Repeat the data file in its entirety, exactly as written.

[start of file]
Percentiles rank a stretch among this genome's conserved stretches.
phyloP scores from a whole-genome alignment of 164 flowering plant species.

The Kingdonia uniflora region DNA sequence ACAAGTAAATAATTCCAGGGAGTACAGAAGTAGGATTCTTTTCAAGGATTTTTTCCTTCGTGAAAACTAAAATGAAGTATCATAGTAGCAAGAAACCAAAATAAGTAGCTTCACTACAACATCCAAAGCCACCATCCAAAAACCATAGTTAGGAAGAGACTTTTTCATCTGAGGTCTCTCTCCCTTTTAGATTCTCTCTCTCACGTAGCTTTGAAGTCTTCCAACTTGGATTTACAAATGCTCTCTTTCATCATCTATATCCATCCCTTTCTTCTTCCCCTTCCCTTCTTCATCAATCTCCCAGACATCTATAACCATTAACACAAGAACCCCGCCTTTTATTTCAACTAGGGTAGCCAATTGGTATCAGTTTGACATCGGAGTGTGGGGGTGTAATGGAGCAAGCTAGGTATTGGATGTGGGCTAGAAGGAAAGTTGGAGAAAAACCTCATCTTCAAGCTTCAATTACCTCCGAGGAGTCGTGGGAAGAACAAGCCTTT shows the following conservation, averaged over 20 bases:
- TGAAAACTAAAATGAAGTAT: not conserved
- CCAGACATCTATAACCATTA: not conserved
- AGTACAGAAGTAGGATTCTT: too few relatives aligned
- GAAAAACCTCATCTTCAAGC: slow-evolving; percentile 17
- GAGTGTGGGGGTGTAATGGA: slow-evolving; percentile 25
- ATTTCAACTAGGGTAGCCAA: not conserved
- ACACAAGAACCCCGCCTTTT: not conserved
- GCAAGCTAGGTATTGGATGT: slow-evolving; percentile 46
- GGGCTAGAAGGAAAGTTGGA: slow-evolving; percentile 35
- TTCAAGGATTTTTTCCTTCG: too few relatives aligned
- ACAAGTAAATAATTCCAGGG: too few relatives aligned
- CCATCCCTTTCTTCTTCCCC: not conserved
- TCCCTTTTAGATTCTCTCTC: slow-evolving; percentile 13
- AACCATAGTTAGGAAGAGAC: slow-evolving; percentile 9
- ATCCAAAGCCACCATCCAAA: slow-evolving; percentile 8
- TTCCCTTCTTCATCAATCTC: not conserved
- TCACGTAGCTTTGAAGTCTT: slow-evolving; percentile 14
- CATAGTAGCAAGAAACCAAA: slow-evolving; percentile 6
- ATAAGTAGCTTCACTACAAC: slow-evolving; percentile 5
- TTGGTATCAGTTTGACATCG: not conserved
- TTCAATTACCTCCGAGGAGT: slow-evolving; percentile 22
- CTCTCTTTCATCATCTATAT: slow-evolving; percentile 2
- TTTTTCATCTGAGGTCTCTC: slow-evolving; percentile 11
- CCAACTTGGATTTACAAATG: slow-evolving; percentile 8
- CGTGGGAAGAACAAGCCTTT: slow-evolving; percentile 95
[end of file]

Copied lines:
Percentiles rank a stretch among this genome's conserved stretches.
phyloP scores from a whole-genome alignment of 164 flowering plant species.

The Kingdonia uniflora region DNA sequence ACAAGTAAATAATTCCAGGGAGTACAGAAGTAGGATTCTTTTCAAGGATTTTTTCCTTCGTGAAAACTAAAATGAAGTATCATAGTAGCAAGAAACCAAAATAAGTAGCTTCACTACAACATCCAAAGCCACCATCCAAAAACCATAGTTAGGAAGAGACTTTTTCATCTGAGGTCTCTCTCCCTTTTAGATTCTCTCTCTCACGTAGCTTTGAAGTCTTCCAACTTGGATTTACAAATGCTCTCTTTCATCATCTATATCCATCCCTTTCTTCTTCCCCTTCCCTTCTTCATCAATCTCCCAGACATCTATAACCATTAACACAAGAACCCCGCCTTTTATTTCAACTAGGGTAGCCAATTGGTATCAGTTTGACATCGGAGTGTGGGGGTGTAATGGAGCAAGCTAGGTATTGGATGTGGGCTAGAAGGAAAGTTGGAGAAAAACCTCATCTTCAAGCTTCAATTACCTCCGAGGAGTCGTGGGAAGAACAAGCCTTT shows the following conservation, averaged over 20 bases:
- TGAAAACTAAAATGAAGTAT: not conserved
- CCAGACATCTATAACCATTA: not conserved
- AGTACAGAAGTAGGATTCTT: too few relatives aligned
- GAAAAACCTCATCTTCAAGC: slow-evolving; percentile 17
- GAGTGTGGGGGTGTAATGGA: slow-evolving; percentile 25
- ATTTCAACTAGGGTAGCCAA: not conserved
- ACACAAGAACCCCGCCTTTT: not conserved
- GCAAGCTAGGTATTGGATGT: slow-evolving; percentile 46
- GGGCTAGAAGGAAAGTTGGA: slow-evolving; percentile 35
- TTCAAGGATTTTTTCCTTCG: too few relatives aligned
- ACAAGTAAATAATTCCAGGG: too few relatives aligned
- CCATCCCTTTCTTCTTCCCC: not conserved
- TCCCTTTTAGATTCTCTCTC: slow-evolving; percentile 13
- AACCATAGTTAGGAAGAGAC: slow-evolving; percentile 9
- ATCCAAAGCCACCATCCAAA: slow-evolving; percentile 8
- TTCCCTTCTTCATCAATCTC: not conserved
- TCACGTAGCTTTGAAGTCTT: slow-evolving; percentile 14
- CATAGTAGCAAGAAACCAAA: slow-evolving; percentile 6
- ATAAGTAGCTTCACTACAAC: slow-evolving; percentile 5
- TTGGTATCAGTTTGACATCG: not conserved
- TTCAATTACCTCCGAGGAGT: slow-evolving; percentile 22
- CTCTCTTTCATCATCTATAT: slow-evolving; percentile 2
- TTTTTCATCTGAGGTCTCTC: slow-evolving; percentile 11
- CCAACTTGGATTTACAAATG: slow-evolving; percentile 8
- CGTGGGAAGAACAAGCCTTT: slow-evolving; percentile 95